Both women began a kind of two-person shell-game, passing the gifts behind their backs, while I occasionally desperately reached out to snag one of the presents. But that was another problem. I really needed both presents to ensure no fiasco. I could not count on probabilities, odds.

“Oh, what’s all the hullabaloo?” my mother laughed. “I don’t think you’ve given me anything other than a candle for two decades now!”

She pressed her nose to the paper, rubbing it against her face. I cringed. My wife also sniffed away. They similarly squeezed each gift, but here I am happy to reveal that the toy was safely wrapped in a velvet drawstring bag and further surrounded by a thin cardboard box. I am sad to say that this year, stupidly, there was no candle, but rather a bottle of perfume, wrapped in cellophane, and packaged in much the same size box as the toy. How I wish I had bought something fragrant, something adorned with a bell, a box of chocolates that might have been shook like maracas, or a garment! Something soft, wrapped in gently crushable peach coloured paper. Socks, perhaps!

I tried another tack; staring knowingly into my wife’s eyes, mustering whatever latent telekinetic communication I believed to exist between us. But my efforts were for naught. I could see no recognition in her eyes. I knew she was drunk, and feeling frisky. Too bad, I thought, since Mother might end up with the toy.

They tired of their game of hot-potato, and now, titillated by my concern, held their presents in front of them, and asked if they couldn’t open their gifts.

Another unexplored angle, “Well,” I asked, “where’s my present?” I prayed they would set their gifts on the table, couch, floor, anywhere… Anything to dispossess them of this potential embarrassment. This Christmas calamity.

“It’s in my purse,” my mother said, and she moved towards the front door, where her twenty-five pound purse hung precariously from our coat-tree. She did not relinquish her grip of the present.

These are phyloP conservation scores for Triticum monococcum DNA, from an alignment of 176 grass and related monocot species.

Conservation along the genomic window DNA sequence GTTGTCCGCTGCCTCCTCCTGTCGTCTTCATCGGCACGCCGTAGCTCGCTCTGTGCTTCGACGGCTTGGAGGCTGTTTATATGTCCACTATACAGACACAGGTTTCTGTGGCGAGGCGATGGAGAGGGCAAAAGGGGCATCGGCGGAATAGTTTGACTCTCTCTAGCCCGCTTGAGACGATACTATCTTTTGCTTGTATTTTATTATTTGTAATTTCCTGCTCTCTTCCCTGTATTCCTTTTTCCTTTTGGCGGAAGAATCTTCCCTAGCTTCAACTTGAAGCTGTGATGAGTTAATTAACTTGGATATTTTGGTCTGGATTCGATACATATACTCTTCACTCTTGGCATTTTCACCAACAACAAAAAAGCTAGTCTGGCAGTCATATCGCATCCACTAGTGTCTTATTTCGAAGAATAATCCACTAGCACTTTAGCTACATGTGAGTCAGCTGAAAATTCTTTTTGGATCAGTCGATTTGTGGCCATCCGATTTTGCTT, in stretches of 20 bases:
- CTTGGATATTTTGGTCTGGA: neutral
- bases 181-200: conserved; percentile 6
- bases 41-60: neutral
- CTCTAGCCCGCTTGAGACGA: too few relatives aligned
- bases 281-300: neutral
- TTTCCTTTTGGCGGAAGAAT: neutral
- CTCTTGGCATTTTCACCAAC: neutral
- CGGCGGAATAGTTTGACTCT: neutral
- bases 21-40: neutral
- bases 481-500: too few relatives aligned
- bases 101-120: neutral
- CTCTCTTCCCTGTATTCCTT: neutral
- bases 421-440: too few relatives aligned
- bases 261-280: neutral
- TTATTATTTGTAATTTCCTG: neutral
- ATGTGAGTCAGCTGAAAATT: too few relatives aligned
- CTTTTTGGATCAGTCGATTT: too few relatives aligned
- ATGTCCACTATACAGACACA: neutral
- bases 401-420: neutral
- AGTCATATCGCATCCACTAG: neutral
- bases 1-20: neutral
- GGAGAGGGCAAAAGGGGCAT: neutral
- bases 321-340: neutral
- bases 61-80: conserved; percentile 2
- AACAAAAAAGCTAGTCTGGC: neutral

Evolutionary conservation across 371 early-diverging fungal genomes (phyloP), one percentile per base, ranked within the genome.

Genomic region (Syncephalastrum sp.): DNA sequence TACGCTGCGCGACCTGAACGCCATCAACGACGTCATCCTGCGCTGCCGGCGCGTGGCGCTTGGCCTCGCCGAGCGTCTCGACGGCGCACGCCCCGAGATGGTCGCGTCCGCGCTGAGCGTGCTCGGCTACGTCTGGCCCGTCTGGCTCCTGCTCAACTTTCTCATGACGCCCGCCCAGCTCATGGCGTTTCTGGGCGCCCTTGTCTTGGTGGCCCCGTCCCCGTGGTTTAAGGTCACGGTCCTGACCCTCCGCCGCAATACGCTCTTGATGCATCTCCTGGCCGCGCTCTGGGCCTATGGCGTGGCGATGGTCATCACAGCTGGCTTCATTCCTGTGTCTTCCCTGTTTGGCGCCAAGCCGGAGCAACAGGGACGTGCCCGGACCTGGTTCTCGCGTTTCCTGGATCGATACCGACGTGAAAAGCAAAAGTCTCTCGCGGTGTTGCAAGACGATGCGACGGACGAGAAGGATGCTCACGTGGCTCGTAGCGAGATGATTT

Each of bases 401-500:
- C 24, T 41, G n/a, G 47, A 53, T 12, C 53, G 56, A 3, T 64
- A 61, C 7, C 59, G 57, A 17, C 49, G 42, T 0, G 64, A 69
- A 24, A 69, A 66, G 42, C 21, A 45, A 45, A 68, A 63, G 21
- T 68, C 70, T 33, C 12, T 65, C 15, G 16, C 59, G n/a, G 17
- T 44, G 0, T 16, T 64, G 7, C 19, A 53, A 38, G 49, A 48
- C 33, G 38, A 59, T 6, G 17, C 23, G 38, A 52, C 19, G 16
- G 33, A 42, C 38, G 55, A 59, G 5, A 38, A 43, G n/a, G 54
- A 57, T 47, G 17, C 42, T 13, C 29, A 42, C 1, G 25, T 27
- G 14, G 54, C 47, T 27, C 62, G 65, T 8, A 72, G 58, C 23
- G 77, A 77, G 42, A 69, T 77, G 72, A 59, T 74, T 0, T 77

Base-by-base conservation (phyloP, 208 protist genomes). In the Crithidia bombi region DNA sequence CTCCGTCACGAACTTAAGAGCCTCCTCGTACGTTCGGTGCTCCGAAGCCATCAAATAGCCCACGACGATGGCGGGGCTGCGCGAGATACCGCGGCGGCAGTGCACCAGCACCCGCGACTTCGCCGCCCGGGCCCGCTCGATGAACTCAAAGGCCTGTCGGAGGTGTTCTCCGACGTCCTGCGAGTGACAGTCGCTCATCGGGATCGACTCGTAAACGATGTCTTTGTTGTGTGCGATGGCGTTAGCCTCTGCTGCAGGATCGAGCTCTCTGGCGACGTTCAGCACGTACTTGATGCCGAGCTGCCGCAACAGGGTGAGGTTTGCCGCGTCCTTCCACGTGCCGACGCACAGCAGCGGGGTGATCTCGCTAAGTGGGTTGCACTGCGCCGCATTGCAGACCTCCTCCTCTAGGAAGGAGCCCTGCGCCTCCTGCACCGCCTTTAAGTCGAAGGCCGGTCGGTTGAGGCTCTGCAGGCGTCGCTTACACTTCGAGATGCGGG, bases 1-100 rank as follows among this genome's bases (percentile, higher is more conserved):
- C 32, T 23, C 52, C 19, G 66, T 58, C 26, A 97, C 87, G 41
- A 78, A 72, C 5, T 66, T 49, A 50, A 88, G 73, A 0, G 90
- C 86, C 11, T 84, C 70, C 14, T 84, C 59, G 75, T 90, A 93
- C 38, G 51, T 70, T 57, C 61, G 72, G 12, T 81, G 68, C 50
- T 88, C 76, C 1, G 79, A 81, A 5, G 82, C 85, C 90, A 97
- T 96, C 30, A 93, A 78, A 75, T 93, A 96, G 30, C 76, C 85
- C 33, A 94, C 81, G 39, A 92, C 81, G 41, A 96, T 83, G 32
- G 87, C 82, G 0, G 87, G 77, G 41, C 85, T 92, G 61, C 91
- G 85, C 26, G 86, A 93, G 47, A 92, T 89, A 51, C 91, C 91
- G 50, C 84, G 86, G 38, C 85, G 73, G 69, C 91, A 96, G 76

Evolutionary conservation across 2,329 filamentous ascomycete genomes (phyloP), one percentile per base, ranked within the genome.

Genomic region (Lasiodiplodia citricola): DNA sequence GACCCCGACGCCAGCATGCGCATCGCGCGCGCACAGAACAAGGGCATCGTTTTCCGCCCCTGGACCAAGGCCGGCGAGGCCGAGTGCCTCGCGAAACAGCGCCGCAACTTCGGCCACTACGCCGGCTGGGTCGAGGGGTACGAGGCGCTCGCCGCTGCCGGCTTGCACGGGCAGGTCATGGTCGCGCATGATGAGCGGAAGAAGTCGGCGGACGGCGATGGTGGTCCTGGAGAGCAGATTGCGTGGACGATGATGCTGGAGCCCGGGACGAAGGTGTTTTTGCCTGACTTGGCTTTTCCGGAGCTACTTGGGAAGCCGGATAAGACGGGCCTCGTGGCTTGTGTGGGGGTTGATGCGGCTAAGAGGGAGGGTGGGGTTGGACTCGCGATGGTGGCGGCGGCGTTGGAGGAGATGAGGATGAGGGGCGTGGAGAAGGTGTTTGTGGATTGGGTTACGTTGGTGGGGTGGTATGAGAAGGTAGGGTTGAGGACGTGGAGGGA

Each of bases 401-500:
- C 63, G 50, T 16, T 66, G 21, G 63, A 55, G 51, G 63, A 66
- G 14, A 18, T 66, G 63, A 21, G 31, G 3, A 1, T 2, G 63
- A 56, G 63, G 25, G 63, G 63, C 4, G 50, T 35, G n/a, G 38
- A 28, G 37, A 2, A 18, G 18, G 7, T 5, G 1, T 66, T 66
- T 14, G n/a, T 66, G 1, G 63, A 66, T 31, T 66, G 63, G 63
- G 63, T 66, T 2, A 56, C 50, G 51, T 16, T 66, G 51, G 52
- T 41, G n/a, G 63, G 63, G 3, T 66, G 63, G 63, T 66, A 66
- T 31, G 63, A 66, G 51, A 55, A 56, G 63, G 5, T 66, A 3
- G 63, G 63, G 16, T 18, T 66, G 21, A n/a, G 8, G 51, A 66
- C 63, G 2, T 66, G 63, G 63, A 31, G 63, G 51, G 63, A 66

“I almost forgot,” my wife said, absentmindedly setting her present down on the seat of an overstuffed chair to sip her nog. Clearly, she underestimated my fear. She moved towards the tree.

I dove for her gift. She laughed, turning to leap onto me, where we grappled on the floor for control of the present.

“Let it go,” I hissed. “Stop!”

“I love wrestling you,” she whispered, licking my ear.

“My mom,” I implored, “let go!”

I held the gift away from my body, but she had the high ground, better positioning. I could hear paper ripping, the thin box tearing. I closed my eyes. In the end, I held the bottom of the box, and the wrapping paper fell over my hand, like a banana unpeeled. My wife had ceased her fighting.

My mother entered the family room and gasped. My wife released her hold and sat on the carpeting, adjusting her hair.

I said, “Right. Ha, ha. Well. Should be safe to open yours now, Mom.”

Beneath The Bonfire by Nickolas Butler (£7.99, itunes.apple.com), out now

Illustration: Hattie Stewart